Hussainaira Khatoon v. State of Bihar [1979 AIR 1369]
It discusses a broader interpretation of Article 21 and holds that a speedy trial is a fundamental right of all citizens. The case also addressed the human rights of prisoners, stating that prisoners should be provided with free legal aid and a speedy trial.
Bench – PN Bhagwati and N Desai.
Facts – A habeas corpus writ petition was submitted before the Court as per Article 32 for the purpose of discharge of 17 under-trial prisoners whose names were noted in a news article in Bihar. The State of Bihar had been ordered to issue an updated chart that shows the year-by-year breakdown of under-trial inmates after categorising them into two categories: those charged with minor offences and those charged with major ones.
- Whether Article 21 encases the right to a speedy trial or not?
- Whether the judiciary has the authority to compel the availability of free legal aid or not?
Judgment – The Court ordered that the under-trial prisoners in question, whose names and specifics are listed in the list submitted by Mrs. Hingorani, be discharged immediately because their continued detainment is illegal and violates their fundamental right under Article 21 of the Constitution since they have been in prison for a period of time that exceeds the highest term for which they should have been sentenced.
Furthermore, the Court ruled that under Article 21 of Indian Constitution, it is the right of individuals to get a speedy trial as well as to avail the legal aid provided by the State authorities in the pursuance of Justice. The court ordered that on the next detainment dates, when the under-trial prisoners sentenced with bailable offences are delivered before the Magistrates, the Government designate a lawyer at its own expense to submit an application for bail and oppose remand, given that no opposition is brought up to such a lawyer on their behalf and with the goal of executing a speedy trial. The court also possessed the opinion that the then-existing bail system in India was biased against the poor, who could not always afford a lawyer to represent them, and recommended a dramatic shift. A system that denies the poor legal representation cannot be regarded as just or fair. The court stated in its decision that the State cannot deny the accused’s constitutional right to a speedy trial by claiming financial or administrative incapability, and that it was past time to implement a system of bails on private bonds similar to those used in Western countries.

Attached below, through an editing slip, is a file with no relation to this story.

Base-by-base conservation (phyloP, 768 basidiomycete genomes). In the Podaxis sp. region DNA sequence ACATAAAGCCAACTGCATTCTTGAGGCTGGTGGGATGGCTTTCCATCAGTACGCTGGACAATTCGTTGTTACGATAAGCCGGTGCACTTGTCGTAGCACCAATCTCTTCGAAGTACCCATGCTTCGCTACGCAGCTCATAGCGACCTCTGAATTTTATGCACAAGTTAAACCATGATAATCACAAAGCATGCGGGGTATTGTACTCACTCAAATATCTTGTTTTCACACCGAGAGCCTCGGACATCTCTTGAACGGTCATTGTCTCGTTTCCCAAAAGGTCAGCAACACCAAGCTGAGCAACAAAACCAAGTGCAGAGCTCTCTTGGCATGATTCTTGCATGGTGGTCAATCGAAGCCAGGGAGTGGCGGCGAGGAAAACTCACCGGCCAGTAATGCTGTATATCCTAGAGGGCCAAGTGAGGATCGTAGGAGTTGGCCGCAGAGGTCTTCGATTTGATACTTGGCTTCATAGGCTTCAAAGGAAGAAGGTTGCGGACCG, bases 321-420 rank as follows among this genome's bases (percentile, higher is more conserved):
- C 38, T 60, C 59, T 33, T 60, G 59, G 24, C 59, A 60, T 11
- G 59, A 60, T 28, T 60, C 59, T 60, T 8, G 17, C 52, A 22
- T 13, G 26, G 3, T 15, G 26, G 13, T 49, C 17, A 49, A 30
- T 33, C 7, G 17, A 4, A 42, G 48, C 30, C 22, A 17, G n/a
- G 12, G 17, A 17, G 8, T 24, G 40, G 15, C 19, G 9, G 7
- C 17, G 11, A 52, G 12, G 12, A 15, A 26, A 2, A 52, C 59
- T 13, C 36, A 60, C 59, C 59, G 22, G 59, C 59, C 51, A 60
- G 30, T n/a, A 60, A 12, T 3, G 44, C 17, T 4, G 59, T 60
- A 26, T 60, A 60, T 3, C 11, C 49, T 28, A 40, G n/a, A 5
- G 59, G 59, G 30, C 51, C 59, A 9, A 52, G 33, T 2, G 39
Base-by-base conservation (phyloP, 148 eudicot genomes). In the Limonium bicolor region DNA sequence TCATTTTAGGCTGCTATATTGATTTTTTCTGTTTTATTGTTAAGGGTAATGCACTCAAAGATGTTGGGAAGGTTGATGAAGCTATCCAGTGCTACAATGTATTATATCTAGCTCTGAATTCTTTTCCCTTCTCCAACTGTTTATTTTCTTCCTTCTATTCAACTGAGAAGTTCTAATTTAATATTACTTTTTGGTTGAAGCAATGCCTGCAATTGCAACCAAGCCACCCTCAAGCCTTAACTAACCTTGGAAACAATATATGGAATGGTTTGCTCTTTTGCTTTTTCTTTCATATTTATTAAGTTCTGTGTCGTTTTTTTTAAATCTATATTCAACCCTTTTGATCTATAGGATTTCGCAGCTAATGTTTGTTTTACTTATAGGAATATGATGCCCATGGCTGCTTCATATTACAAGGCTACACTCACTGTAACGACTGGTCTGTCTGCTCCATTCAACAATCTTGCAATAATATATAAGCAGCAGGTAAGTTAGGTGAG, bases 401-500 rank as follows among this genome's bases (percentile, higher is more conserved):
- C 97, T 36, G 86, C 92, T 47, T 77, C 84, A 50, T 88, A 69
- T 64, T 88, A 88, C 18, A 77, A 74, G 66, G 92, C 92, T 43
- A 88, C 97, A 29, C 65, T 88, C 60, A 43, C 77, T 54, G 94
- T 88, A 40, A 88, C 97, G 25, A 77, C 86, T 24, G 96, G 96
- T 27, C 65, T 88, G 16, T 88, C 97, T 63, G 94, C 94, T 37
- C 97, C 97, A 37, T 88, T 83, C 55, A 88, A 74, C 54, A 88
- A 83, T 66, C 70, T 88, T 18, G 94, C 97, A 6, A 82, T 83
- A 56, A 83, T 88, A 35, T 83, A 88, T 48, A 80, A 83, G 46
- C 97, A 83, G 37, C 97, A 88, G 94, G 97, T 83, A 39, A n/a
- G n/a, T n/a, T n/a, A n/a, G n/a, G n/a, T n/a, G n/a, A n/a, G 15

The State Government and the High Court were obliged to provide information on the locations of the magistrates’ and sessions’ courts in Bihar, as well as the total number of cases outstanding in each court as of December 31, 1978. The court ordered the authorities to also explain the ratio behind disposition of those cases that have been due for more than six months.